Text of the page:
Certain patients with aggressive lung cancer may live longer when chemotherapy is combined with a new drug that boosts the immune system, according to a recent trial published in the New England Journal of Medicine.
When researchers at New York University’s Langone Health administered the immunotherapy drug pembrolizumab to patients with metastatic nonsquamous non-small cell lung cancer (NSCLC) without the mutated epidermal growth factor receptor (EGFR) or the anaplastic lymphoma kinase (ALK) gene, survival doubled.
In patients who received the new drug in addition to standard chemotherapy, disease progression or death was 48 percent less than that of patients who received chemotherapy with a placebo. Immunotherapy drugs work to boost the body’s anti-cancer defenses, while targeted therapy stops gene mutations. Since none of the patients in the trial had mutations in the EGFR or ALK genes, none qualified for targeted therapy.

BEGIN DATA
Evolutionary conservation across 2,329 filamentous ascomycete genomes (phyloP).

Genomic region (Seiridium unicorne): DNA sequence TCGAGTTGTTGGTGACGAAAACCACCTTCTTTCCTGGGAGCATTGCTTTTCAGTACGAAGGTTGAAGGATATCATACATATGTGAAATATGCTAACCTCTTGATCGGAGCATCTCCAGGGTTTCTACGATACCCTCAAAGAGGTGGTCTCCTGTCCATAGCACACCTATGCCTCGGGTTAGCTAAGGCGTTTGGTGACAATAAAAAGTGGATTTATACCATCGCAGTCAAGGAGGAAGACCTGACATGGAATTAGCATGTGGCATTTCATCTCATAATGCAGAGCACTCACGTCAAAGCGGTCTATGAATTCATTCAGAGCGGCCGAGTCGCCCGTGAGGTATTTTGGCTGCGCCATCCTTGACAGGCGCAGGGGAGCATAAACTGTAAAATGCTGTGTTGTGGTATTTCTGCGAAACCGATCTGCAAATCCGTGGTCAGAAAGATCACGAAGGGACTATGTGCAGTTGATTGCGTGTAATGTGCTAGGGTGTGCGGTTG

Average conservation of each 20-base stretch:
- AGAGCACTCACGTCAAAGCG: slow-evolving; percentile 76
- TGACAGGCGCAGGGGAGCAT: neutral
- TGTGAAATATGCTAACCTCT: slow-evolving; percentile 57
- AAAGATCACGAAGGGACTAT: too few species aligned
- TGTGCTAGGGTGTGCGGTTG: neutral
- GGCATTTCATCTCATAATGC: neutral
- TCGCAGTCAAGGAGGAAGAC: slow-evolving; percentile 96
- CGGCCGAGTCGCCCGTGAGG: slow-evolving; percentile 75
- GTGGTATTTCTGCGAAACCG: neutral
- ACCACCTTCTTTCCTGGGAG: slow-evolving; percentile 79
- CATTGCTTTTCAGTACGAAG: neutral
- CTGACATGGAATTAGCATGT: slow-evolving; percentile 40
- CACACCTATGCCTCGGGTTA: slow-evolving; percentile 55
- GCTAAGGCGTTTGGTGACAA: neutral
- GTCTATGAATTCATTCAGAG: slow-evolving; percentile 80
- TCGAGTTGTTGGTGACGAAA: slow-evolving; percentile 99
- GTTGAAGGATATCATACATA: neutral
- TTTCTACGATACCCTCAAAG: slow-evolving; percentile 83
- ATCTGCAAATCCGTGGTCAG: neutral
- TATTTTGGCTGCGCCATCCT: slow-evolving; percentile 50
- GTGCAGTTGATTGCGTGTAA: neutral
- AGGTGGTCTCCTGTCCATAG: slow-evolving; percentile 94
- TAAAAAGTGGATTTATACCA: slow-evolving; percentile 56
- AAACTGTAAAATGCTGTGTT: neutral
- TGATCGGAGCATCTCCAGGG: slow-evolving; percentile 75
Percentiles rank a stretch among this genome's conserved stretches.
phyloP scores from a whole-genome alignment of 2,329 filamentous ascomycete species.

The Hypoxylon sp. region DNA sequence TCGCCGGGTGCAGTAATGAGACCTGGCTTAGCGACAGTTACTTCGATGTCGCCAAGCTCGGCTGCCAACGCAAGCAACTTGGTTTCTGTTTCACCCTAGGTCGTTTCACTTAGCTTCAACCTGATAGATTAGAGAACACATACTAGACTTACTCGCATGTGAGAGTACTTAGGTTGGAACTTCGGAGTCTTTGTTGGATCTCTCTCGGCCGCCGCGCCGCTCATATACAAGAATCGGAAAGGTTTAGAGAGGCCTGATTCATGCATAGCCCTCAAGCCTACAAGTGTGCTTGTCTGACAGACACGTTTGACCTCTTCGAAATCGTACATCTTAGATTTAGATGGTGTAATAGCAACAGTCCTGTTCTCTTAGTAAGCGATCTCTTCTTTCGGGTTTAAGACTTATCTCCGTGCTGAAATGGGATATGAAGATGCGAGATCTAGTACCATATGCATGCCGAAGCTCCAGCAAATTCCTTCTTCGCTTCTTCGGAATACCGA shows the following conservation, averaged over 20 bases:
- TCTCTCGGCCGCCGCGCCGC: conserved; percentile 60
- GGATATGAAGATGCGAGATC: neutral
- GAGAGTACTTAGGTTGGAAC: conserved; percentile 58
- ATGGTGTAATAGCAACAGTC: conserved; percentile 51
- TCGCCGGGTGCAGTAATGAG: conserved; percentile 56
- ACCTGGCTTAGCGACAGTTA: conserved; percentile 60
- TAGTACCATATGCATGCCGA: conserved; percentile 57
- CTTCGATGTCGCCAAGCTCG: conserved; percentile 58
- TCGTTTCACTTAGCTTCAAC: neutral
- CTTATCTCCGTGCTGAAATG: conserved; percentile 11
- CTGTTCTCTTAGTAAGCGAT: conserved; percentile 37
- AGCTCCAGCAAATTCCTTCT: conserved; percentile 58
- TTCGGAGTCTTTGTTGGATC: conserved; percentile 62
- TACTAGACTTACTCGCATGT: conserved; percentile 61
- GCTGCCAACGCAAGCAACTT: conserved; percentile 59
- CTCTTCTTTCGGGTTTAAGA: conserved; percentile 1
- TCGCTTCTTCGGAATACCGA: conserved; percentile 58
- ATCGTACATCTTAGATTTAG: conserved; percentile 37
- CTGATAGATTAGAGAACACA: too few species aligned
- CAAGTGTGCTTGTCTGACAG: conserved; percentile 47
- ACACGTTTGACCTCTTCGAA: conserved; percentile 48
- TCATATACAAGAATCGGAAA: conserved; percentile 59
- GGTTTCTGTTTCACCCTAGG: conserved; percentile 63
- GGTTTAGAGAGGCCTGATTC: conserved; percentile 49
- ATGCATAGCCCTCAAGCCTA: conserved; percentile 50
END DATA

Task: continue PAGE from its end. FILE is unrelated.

Side effects were essentially the same in both the groups, although the risk of developing kidney injury was higher in the pembrolizumab group.
I believe the phase III study provides valuable insights that may lead to a new standard of care in these cases. Depending on the stage and other factors, treatment options for patients with NSCLC may include surgery, radiation, chemotherapy, and targeted therapies. Approximately 80-85 percent of lung cancers fall into this category.
Combination therapy is a strategy where two or more therapeutic agents are combined to treat aggressive disease and offers the benefit of targeting multiple pathological processes. It is a common approach in cancer treatment and may be helpful in increasing cure rates, reducing symptoms, prolonging life and decreasing damage to vital organs.
Ackerman Cancer Center hosts a monthly support program for survivors of lung cancer at our Jacksonville office. This Monday, May 14th at 6:00 p.m., Dr. Jyoti will be speaking to the group about advances in lung cancer treatment. If you are interested in attending please call Kathleen McLean at (904) 880-5522.